Campobello Island in New Brunswick is famous for being the summer cottage belonging to Theodore Roosevelt. National park status was not adequate for this historic site, since it located in Canada, but marks a piece of American History. Therefore, what could otherwise have been dubbed Theodore Roosevelt national park, came to be known by the more prestigious title, The Roosevelt Campobello International Park. The park, Roosevelt Cottage, its grounds, and four other cottages of the period, is maintained by a joint United States and Canadian commission.
Roosevelt was one of America's best known presidents. He led the country through its Great Depression and World War Two. His parents bought land on Campobello island when he was only a year old, and form then until he developed polio almost thirty eight years later.
When tourists first enter the park they are welcomed by the Edmund S. Muskie Visitor Center. The Visitor center provides historical and biographical information on the park, Roosevelt, his family, and his presidency in the form of displays and a short video. There is also a modest gift shop.
The central focus of the park, Roosevelt Cottage, contains thirty-four rooms. Visitors are allowed to roam throughout the cottage at their own pace. Guides are stationed in various places to provide explanations and answer questions. Before it was part of the park, Roosevelt and his family spent summers in the cottage, and entertained themselves on the grounds. Guests are able to see the office where he worked during his campaign and the beds where his children slept.
Four other cottages also belong to the park. These include Hubbard, Prince, Wells-Shober, and Johnston, all cottages built in the same period as the Roosevelt Cottage. Hubbard is open for public tours when not in use as a conference center. However, the other three cottages provide meeting spaces, guest lodging and dining facilities for the park.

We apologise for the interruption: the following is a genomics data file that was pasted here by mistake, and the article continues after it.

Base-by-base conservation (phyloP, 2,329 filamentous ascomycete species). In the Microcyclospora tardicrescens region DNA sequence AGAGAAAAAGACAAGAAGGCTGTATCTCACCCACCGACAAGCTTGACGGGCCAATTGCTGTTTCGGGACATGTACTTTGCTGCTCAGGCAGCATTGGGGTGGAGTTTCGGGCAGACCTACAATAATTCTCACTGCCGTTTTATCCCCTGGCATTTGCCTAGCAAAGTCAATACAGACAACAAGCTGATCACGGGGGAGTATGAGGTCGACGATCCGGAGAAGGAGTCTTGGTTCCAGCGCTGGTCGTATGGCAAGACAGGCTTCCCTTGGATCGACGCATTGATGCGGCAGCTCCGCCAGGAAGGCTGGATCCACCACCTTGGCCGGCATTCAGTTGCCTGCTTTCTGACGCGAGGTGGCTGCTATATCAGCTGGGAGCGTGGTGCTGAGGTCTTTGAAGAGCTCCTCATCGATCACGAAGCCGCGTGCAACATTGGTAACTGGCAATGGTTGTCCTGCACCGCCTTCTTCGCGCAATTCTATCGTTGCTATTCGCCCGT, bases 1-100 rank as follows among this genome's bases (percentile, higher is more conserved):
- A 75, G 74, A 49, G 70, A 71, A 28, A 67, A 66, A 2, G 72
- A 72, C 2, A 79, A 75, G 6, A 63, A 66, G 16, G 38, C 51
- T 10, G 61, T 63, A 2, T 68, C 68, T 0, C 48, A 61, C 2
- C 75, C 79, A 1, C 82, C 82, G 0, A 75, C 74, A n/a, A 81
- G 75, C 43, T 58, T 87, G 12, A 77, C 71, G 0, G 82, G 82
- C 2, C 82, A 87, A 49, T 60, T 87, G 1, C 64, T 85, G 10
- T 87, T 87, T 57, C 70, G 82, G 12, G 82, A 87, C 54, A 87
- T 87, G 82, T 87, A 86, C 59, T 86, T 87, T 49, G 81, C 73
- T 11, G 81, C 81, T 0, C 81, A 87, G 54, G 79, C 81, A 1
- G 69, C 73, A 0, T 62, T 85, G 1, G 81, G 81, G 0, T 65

Though the cottages provide an historic value, the grounds are worth exploring simply for their beauty. There is much to explore. The park encompasses 2800 acres. Visitors can drive over 8.4 miles of roadway, or choose to stroll down one of the walking trails that cover eight miles of the park. Roosevelt spent a lot of time sailing on the ocean or playing on the beach with his family. Visitors can go down to the beach as well, and explore the massive inter-tidal zone created by the Bay of Fundy's legendary tides. And despite the cool damp climate caused by the Labrador currents, Beautiful gardens flourish around the cottages.
Perhaps the most beautiful part of the park is its symbolism. Because it is an international park, cared for and funded equally by the United States and Canada it represents a solidarity between the two countries. Canada respect the parks historical significance to America, and America respects the beauty of Canada's Campobello island. Both Countries benefit from the unity and historical awareness fostered by Roosevelt Campobello International Park.